Don't Let the Tail Wag the Dog
Please remember that the goal of trading options was to enhance the gains from owning stocks. At the cost of accepting more risk, you could accelerate achieving financial independence. Day trading or options trading is not financial independence. It is just exchanging one job for another. The goals that drive your investing decision have not changed. So, your decision making process should not change either.
Do not allow options strategies to change the underlying basis for your stock owning decisions. So, please keep in mind the following guidelines:
1) Do not buy the stock of a company that you do not believe in just because the current options prices look attractive.
2) The options market does not have as many trades as the stock market. In general, stocks with a market cap below $5 billion will not have actively traded options. Do not let this stop you from buying the stocks of smaller companies if you believe in the long-term prospects of those companies.
3) Options are obligations and they limit your freedom to trade the underlying stock. Very large companies have options that expire every week. Most other companies have options that expire every month. Try to keep as much flexibility as possible by trading in options with the nearest expiration date that you can. Be very wary of options lasting 1 year or more (also called LEAPs).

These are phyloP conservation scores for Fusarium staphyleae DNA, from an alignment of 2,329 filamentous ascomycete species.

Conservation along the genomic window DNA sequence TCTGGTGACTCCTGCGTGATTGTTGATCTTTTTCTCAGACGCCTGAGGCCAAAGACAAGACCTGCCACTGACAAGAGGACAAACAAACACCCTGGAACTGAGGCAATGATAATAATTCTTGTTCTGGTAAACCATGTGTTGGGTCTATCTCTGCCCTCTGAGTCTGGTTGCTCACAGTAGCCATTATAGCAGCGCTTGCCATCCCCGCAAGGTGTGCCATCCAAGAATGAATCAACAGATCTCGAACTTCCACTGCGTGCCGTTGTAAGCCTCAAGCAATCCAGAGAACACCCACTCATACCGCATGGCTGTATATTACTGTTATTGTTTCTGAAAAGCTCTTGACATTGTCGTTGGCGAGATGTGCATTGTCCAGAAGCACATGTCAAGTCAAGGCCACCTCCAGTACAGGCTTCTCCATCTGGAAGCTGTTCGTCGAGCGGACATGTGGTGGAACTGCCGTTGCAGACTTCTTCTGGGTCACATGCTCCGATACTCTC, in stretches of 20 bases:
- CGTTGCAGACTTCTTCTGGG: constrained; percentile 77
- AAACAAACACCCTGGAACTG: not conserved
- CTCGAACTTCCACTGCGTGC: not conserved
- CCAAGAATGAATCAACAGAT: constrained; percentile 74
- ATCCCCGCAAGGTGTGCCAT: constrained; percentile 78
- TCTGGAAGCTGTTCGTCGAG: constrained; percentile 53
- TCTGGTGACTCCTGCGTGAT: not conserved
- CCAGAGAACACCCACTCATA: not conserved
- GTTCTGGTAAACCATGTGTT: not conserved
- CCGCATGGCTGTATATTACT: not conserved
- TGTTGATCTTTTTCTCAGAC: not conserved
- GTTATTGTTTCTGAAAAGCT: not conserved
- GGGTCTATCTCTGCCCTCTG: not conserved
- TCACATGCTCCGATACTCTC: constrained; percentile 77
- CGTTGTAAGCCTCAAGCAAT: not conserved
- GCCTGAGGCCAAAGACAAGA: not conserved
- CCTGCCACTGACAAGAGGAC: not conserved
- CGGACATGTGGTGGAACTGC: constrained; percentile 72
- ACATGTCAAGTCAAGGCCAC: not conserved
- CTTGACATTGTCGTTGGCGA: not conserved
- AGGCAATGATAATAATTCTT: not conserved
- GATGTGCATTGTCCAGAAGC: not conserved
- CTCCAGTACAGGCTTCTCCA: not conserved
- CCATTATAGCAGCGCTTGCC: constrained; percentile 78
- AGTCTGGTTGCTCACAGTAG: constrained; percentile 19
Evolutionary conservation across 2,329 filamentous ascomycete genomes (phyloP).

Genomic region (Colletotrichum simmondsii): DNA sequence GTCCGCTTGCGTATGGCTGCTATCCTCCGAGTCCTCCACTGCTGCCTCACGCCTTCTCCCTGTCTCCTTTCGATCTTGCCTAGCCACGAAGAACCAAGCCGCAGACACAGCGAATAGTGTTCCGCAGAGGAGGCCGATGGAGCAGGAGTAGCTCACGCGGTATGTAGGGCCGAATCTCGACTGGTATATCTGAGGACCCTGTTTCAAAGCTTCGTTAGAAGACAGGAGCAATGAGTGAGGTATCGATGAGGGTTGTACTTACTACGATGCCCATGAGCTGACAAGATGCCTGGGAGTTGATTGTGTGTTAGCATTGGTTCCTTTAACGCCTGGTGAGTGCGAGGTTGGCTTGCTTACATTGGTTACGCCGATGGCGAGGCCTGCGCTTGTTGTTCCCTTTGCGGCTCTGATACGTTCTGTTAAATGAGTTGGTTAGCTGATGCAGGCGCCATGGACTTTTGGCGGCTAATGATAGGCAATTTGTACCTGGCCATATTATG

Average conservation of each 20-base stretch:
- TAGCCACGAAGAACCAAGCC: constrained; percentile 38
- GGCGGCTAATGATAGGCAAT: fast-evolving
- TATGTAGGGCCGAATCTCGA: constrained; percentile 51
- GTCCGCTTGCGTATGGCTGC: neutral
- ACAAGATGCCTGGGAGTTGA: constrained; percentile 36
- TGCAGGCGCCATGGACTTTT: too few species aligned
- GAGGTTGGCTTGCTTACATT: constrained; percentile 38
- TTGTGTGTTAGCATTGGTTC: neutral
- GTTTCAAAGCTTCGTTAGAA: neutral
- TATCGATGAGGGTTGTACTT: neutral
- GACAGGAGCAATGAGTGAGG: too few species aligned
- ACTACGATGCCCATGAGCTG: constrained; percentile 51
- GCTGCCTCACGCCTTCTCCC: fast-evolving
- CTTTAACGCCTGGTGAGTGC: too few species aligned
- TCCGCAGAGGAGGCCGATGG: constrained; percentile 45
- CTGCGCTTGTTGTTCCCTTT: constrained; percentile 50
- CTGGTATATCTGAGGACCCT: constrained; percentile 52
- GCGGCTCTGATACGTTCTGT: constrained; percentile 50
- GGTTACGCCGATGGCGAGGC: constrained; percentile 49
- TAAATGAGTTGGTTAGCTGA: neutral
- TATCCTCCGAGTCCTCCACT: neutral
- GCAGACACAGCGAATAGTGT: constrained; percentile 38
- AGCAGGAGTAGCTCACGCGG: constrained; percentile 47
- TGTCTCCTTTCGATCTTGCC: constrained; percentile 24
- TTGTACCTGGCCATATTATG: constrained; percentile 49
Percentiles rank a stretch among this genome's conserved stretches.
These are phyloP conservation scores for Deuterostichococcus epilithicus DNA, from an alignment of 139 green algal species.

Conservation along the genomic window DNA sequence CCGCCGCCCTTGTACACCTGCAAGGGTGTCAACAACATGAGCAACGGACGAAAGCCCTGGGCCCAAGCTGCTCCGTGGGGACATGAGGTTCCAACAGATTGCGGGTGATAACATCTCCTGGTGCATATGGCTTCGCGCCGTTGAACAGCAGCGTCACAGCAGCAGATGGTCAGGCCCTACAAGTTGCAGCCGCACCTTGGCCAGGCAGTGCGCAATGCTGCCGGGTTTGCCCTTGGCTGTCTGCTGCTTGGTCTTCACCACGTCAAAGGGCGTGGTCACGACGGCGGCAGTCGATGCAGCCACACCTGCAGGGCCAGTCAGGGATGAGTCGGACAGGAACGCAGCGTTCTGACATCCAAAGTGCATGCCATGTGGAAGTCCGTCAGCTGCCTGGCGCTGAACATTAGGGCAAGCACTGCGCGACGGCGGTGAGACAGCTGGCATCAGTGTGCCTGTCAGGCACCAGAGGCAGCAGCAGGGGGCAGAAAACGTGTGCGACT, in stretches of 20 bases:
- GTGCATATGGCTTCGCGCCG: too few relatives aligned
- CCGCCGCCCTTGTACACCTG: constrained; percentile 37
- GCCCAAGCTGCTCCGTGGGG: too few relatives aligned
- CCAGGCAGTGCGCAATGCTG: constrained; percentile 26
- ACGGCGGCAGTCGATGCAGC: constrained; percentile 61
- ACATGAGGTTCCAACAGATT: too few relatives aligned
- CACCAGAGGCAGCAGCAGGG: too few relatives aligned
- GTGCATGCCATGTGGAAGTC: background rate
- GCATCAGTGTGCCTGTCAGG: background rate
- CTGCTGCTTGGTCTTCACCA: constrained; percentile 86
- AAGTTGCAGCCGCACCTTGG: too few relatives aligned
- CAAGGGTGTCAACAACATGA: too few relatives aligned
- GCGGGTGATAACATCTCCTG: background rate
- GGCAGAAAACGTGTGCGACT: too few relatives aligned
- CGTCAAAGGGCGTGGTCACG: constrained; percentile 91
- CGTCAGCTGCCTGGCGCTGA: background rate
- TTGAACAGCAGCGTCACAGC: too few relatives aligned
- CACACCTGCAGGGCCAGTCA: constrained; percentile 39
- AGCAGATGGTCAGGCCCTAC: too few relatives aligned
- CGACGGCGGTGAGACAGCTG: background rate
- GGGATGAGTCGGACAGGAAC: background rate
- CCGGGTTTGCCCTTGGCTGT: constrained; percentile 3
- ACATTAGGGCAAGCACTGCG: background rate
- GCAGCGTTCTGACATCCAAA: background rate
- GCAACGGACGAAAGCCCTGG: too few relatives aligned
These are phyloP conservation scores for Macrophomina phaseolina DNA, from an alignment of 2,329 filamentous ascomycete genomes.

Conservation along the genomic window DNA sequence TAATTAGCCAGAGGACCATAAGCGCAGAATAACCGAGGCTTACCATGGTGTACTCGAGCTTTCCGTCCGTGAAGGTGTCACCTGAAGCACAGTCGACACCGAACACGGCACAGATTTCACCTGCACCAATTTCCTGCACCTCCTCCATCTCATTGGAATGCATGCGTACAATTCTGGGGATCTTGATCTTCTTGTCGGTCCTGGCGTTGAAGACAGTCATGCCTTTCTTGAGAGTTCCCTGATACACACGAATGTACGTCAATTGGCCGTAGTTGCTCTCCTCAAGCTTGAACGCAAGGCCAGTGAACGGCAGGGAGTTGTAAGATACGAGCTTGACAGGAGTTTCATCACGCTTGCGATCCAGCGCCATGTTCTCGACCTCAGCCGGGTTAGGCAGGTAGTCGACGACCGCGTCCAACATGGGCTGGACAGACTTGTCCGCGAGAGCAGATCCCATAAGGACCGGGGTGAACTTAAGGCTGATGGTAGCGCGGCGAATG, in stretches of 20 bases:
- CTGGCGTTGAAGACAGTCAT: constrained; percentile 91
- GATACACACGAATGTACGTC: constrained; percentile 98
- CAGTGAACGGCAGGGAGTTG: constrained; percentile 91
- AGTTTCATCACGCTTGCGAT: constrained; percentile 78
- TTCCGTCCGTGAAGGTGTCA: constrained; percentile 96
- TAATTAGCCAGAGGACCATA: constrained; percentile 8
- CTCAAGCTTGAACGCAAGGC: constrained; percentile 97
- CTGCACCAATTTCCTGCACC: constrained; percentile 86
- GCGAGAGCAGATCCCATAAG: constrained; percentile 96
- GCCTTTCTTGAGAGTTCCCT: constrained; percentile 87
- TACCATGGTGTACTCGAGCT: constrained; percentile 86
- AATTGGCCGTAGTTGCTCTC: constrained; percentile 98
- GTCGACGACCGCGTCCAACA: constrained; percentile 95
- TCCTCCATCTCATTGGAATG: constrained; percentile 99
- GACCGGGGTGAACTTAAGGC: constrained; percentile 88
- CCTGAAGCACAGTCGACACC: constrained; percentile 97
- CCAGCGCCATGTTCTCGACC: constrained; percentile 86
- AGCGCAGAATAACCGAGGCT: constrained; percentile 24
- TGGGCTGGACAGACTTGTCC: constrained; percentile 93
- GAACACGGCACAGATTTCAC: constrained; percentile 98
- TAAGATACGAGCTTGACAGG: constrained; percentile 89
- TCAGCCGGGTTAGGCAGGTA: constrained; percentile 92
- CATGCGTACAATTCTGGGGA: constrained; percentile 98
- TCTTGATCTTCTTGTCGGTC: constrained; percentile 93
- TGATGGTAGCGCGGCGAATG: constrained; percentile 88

4) Since you are not yet financially independent, you still have a day job. If you are spending more than an hour a day on stock and options trading, you are probably short changing other areas in your life.
5) Stocks pay dividends to the people who own the shares by the ex-dividend date. If the dividend payment is important to you, make sure any options you buy or sell have an expiration date after the dividend ex-dividend date.
6) There is no free lunch. Stock prices typically drop after the ex-dividend date by an amount similar to the dividend amount. Keep this in mind when evaluating the strike price of any option you are considering that expires shortly after an ex-dividend date.
7) The commissions on trading options are much higher than those for trading stocks. Cost matters. If your commission costs start to equal or exceed your trading gains, you are not succeeding in your options trades and should probably stop trading options.